name: 'blogs',
        uid: 'blogs',
        createdAt: '2020-12-04T17:27:43.446411126Z',
        updatedAt: '2020-12-04T17:51:52.758550969Z',
        primaryKey: null
    }
]
*/

MeiliSearch has yet to set a primary key for the prizes index. When we add data in the next step, MeiliSearch will automatically pick the primary key since our data set contains an id field.

Do you see the blogs index? Let’s move on!

Uploading a dataset in MeiliSearch

The quickest way to upload a large dataset to your MeiliSearch instance is by using a tool such as cURL. Be sure to execute this command in the directory that contains the blogs.json dataset. Pay attention to upload the data to the right index: /indexes/blogs/. Again, add your master key if you’ve configured this.

curl -i -X POST 'https://meilisearch-sandbox.site/indexes/blogs/documents' \
    --header 'content-type: application/json' \
    --header 'X-Meili-API-Key: your-master-key' \
    --data-binary @blogs.json

To verify whether our data has been uploaded successfully, let’s list our indexes again. This time, the primary key field should list the id property.

node index.js

Is the primary key set? The next step explains how to add additional documents.

Adding documents using the MeiliSearch JavaScript client

What about adding a new document to our blogs.json dataset? Here’s how to add additional documents to your MeiliSearch instance.

Before we can add a document, let’s define a new fictive blog created by ABC News. Note that we define an array of documents. By default, we can add multiple documents at once.

const documents = [
    {
        id: '201',
        source_name: 'ABC News',
        author: 'Gregorian',
        title:
            '\'This Tender Land\' is an affecting story about growing up',
        description:
            '"This Tender Land" by William Kent Krueger is an affecting story about growing up and overcoming a childhood filled with neglect, abuse and racism during the Depression.',
        url:
            'https://abcnews.go.com/Entertainment/wireStory/tender-land-affecting-story-growing-65359757',
        image: '',
        published: '2019-09-03T15:56:49Z',
        content:
            '"This Tender Land: a Novel" (Atria Books), by William Kent Krueger\r\nStrands of the adventures of Huck Finn and Tom Sawyer on the Mississippi River echo throughout William Kent Krueger\'s lyrical, compassionate "This Tender Land" in which four children try to e… [+2822 chars]'
    }
]

Next, we need to retrieve our blogs index and call the addDocuments method. This method accepts our documents array.

const index = client.getIndex('blogs')
let response = await index.addDocuments(documents)
console.log(response) // => { "updateId": 0 }

The addDocuments function returns a JSON object with the updateId property when the documents have been added successfully. The updateId for newly created documents is set to 0. Every time we make changes to a particular document, the updateId increases. This system is very similar to an incremental versioning system to track changes.

In the next step, we’ll use the search method to retrieve our newly added document.

Searching for documents in MeiliSearch

In the previous step, we’ve added a new document with author Gregorian. Let’s try to query for this document. We can use the search method for this, which is exposed by the index object.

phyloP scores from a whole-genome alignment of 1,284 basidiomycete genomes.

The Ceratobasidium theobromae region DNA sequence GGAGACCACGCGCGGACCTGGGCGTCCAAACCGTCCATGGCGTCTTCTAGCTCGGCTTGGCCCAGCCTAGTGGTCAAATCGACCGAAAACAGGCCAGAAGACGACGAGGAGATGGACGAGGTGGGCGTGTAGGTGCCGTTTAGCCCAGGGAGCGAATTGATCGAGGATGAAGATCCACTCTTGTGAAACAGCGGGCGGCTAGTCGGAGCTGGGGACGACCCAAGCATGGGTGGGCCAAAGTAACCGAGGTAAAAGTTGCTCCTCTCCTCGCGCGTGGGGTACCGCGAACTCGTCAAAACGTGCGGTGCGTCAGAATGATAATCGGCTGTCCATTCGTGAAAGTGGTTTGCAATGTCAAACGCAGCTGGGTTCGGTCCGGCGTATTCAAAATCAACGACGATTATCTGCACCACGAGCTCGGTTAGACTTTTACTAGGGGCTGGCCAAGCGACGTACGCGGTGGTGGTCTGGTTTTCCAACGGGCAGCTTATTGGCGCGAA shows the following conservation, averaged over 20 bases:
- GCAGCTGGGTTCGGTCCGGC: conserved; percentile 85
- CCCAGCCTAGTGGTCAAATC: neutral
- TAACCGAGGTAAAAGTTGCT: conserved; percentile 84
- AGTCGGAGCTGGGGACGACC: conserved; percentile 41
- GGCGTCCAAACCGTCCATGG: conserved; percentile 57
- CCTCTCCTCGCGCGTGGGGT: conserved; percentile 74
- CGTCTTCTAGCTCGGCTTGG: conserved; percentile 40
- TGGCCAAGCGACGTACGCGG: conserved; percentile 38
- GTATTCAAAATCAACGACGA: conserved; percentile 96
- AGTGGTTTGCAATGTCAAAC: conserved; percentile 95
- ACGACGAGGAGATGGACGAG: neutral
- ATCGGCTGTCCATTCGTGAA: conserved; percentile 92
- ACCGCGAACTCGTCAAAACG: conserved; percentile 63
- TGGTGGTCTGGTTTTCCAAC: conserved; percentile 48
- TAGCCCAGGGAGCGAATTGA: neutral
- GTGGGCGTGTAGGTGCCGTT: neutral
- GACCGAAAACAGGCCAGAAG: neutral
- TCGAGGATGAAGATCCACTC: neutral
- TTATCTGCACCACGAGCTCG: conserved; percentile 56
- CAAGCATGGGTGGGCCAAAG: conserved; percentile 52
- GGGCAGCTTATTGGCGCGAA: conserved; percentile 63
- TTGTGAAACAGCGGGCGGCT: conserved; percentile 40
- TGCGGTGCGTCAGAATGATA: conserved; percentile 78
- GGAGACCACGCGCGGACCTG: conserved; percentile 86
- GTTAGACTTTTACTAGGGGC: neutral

const index = client.getIndex('blogs')
const search = await index.search('Gregorian')
console.log(search)

/* Output:
{
    hits:
        [{
            id: '201',
            source_name: 'ABC News',
            author: 'Gregorian',
            ...
        }],
    offset: 0,
    limit: 20,
    nbHits: 1,
    exhaustiveNbHits: false,
    processingTimeMs: 4,
    query: 'Gregorian'
}
*/

The returned result contains several properties:

  • hits contains the items that match the search intent
  • nbHits represents the number of matching items
  • processingTimeMs represents the time in milliseconds to retrieve the search result
  • query is the query we sent to our MeiliSearch instance

Four milliseconds — that’s quick!

How to modify documents with MeiliSearch

Now let’s update the blog created by our author Gregorian. And let’s say that, actually, we made a mistake: the blog was published by not ABC News but Fox News.

Updating a document with MeiliSearch is straightforward. We can use the original object and change some of its values. Since MeiliSearch has automatically assigned the primary key to the id field, we need to send the id field with our request. On top of that, we use the same addDocuments function for updating documents.

Here’s how you can do this.

const original = { "id": "200", "source_name": "ABC News", "author": "The Associated Press", "title": "Sheryl Crow feels 'liberated' by saying goodbye to the album", "description": "Rocker Sheryl Crow says she feels liberated by saying goodbye to the full-length album format, but goes out with a star-studded bang on \"Threads.\"", "url": "https://abcnews.go.com/Entertainment/wireStory/sheryl-crow-feels-liberated-goodbye-album-65358836", "image": "https://s.abcnews.com/images/Entertainment/WireAP_e56806824cfe4f4aa287b73b4b2fcaaf_16x9_992.jpg", "published": "2019-09-03T15:27:46Z", "publication_year": 2019, "content": "Sheryl Crow has a lifetime of stories of hanging out with rock stars, pop stars, athletes, icons and music royalty, some even featured on her new collaborative record, but don't expect her to start revealing any secrets in an autobiography.\r\n\"I mean, there ar… [+4022 chars]" }